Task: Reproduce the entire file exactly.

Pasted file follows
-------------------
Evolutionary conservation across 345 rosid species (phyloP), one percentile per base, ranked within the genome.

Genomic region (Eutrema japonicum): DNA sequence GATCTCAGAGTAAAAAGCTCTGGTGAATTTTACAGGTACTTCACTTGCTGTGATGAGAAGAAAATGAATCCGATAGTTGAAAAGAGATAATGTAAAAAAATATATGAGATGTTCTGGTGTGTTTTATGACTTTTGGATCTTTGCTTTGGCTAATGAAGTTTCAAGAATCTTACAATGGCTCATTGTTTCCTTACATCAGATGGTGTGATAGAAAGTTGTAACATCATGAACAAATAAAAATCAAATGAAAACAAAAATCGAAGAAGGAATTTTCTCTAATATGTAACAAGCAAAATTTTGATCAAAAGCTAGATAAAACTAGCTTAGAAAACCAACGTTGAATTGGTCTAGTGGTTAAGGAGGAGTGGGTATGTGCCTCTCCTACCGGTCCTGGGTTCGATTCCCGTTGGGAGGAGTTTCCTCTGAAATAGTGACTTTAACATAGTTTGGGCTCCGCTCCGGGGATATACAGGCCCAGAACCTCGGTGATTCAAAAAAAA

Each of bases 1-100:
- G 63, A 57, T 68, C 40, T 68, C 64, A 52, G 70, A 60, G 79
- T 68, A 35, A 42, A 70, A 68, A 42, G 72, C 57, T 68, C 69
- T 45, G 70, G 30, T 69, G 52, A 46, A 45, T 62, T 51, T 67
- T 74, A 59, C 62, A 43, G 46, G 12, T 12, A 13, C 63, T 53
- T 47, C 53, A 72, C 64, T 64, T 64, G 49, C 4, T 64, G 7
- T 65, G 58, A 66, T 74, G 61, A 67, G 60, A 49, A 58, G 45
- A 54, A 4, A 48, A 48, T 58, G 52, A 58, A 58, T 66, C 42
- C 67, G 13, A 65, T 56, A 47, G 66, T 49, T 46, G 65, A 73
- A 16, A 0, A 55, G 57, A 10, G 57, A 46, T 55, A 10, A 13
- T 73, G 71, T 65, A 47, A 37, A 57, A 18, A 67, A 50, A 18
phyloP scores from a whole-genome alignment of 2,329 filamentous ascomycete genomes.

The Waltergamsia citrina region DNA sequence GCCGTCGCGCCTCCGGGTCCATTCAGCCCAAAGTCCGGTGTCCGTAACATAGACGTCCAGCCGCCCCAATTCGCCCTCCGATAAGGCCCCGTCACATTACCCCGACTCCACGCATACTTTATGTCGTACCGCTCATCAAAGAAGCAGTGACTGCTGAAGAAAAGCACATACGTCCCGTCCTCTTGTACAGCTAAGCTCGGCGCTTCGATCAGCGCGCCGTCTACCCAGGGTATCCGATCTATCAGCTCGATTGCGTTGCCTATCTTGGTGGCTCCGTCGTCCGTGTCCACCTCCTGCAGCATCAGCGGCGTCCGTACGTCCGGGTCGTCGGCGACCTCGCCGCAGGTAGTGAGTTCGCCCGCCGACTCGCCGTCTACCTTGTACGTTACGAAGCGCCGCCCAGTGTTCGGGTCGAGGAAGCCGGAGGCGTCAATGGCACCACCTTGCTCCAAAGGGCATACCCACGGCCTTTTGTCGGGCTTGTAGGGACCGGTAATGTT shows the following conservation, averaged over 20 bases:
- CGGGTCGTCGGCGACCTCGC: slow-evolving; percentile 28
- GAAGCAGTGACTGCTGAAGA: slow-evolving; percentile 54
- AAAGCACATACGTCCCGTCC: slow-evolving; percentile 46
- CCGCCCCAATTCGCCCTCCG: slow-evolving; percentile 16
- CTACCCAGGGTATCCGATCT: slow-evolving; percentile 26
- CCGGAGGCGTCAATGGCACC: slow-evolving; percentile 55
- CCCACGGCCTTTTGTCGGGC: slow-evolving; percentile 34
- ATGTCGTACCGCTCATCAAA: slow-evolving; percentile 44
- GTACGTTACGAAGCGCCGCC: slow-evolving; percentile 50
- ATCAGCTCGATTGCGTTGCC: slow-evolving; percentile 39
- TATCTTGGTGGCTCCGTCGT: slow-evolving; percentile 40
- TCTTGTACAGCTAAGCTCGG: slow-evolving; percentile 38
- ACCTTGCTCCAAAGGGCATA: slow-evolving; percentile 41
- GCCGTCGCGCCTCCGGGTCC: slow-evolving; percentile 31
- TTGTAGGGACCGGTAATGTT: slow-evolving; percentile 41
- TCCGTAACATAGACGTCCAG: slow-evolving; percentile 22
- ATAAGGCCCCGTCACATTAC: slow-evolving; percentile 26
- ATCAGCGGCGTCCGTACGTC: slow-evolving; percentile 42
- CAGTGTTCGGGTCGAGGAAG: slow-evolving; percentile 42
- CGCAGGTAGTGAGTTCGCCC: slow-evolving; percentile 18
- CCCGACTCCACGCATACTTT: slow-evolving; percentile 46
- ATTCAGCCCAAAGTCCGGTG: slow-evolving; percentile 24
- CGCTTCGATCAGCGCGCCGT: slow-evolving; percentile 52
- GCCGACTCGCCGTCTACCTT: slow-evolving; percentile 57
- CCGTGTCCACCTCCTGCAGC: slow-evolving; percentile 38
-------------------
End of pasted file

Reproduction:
Evolutionary conservation across 345 rosid species (phyloP), one percentile per base, ranked within the genome.

Genomic region (Eutrema japonicum): DNA sequence GATCTCAGAGTAAAAAGCTCTGGTGAATTTTACAGGTACTTCACTTGCTGTGATGAGAAGAAAATGAATCCGATAGTTGAAAAGAGATAATGTAAAAAAATATATGAGATGTTCTGGTGTGTTTTATGACTTTTGGATCTTTGCTTTGGCTAATGAAGTTTCAAGAATCTTACAATGGCTCATTGTTTCCTTACATCAGATGGTGTGATAGAAAGTTGTAACATCATGAACAAATAAAAATCAAATGAAAACAAAAATCGAAGAAGGAATTTTCTCTAATATGTAACAAGCAAAATTTTGATCAAAAGCTAGATAAAACTAGCTTAGAAAACCAACGTTGAATTGGTCTAGTGGTTAAGGAGGAGTGGGTATGTGCCTCTCCTACCGGTCCTGGGTTCGATTCCCGTTGGGAGGAGTTTCCTCTGAAATAGTGACTTTAACATAGTTTGGGCTCCGCTCCGGGGATATACAGGCCCAGAACCTCGGTGATTCAAAAAAAA

Each of bases 1-100:
- G 63, A 57, T 68, C 40, T 68, C 64, A 52, G 70, A 60, G 79
- T 68, A 35, A 42, A 70, A 68, A 42, G 72, C 57, T 68, C 69
- T 45, G 70, G 30, T 69, G 52, A 46, A 45, T 62, T 51, T 67
- T 74, A 59, C 62, A 43, G 46, G 12, T 12, A 13, C 63, T 53
- T 47, C 53, A 72, C 64, T 64, T 64, G 49, C 4, T 64, G 7
- T 65, G 58, A 66, T 74, G 61, A 67, G 60, A 49, A 58, G 45
- A 54, A 4, A 48, A 48, T 58, G 52, A 58, A 58, T 66, C 42
- C 67, G 13, A 65, T 56, A 47, G 66, T 49, T 46, G 65, A 73
- A 16, A 0, A 55, G 57, A 10, G 57, A 46, T 55, A 10, A 13
- T 73, G 71, T 65, A 47, A 37, A 57, A 18, A 67, A 50, A 18
phyloP scores from a whole-genome alignment of 2,329 filamentous ascomycete genomes.

The Waltergamsia citrina region DNA sequence GCCGTCGCGCCTCCGGGTCCATTCAGCCCAAAGTCCGGTGTCCGTAACATAGACGTCCAGCCGCCCCAATTCGCCCTCCGATAAGGCCCCGTCACATTACCCCGACTCCACGCATACTTTATGTCGTACCGCTCATCAAAGAAGCAGTGACTGCTGAAGAAAAGCACATACGTCCCGTCCTCTTGTACAGCTAAGCTCGGCGCTTCGATCAGCGCGCCGTCTACCCAGGGTATCCGATCTATCAGCTCGATTGCGTTGCCTATCTTGGTGGCTCCGTCGTCCGTGTCCACCTCCTGCAGCATCAGCGGCGTCCGTACGTCCGGGTCGTCGGCGACCTCGCCGCAGGTAGTGAGTTCGCCCGCCGACTCGCCGTCTACCTTGTACGTTACGAAGCGCCGCCCAGTGTTCGGGTCGAGGAAGCCGGAGGCGTCAATGGCACCACCTTGCTCCAAAGGGCATACCCACGGCCTTTTGTCGGGCTTGTAGGGACCGGTAATGTT shows the following conservation, averaged over 20 bases:
- CGGGTCGTCGGCGACCTCGC: slow-evolving; percentile 28
- GAAGCAGTGACTGCTGAAGA: slow-evolving; percentile 54
- AAAGCACATACGTCCCGTCC: slow-evolving; percentile 46
- CCGCCCCAATTCGCCCTCCG: slow-evolving; percentile 16
- CTACCCAGGGTATCCGATCT: slow-evolving; percentile 26
- CCGGAGGCGTCAATGGCACC: slow-evolving; percentile 55
- CCCACGGCCTTTTGTCGGGC: slow-evolving; percentile 34
- ATGTCGTACCGCTCATCAAA: slow-evolving; percentile 44
- GTACGTTACGAAGCGCCGCC: slow-evolving; percentile 50
- ATCAGCTCGATTGCGTTGCC: slow-evolving; percentile 39
- TATCTTGGTGGCTCCGTCGT: slow-evolving; percentile 40
- TCTTGTACAGCTAAGCTCGG: slow-evolving; percentile 38
- ACCTTGCTCCAAAGGGCATA: slow-evolving; percentile 41
- GCCGTCGCGCCTCCGGGTCC: slow-evolving; percentile 31
- TTGTAGGGACCGGTAATGTT: slow-evolving; percentile 41
- TCCGTAACATAGACGTCCAG: slow-evolving; percentile 22
- ATAAGGCCCCGTCACATTAC: slow-evolving; percentile 26
- ATCAGCGGCGTCCGTACGTC: slow-evolving; percentile 42
- CAGTGTTCGGGTCGAGGAAG: slow-evolving; percentile 42
- CGCAGGTAGTGAGTTCGCCC: slow-evolving; percentile 18
- CCCGACTCCACGCATACTTT: slow-evolving; percentile 46
- ATTCAGCCCAAAGTCCGGTG: slow-evolving; percentile 24
- CGCTTCGATCAGCGCGCCGT: slow-evolving; percentile 52
- GCCGACTCGCCGTCTACCTT: slow-evolving; percentile 57
- CCGTGTCCACCTCCTGCAGC: slow-evolving; percentile 38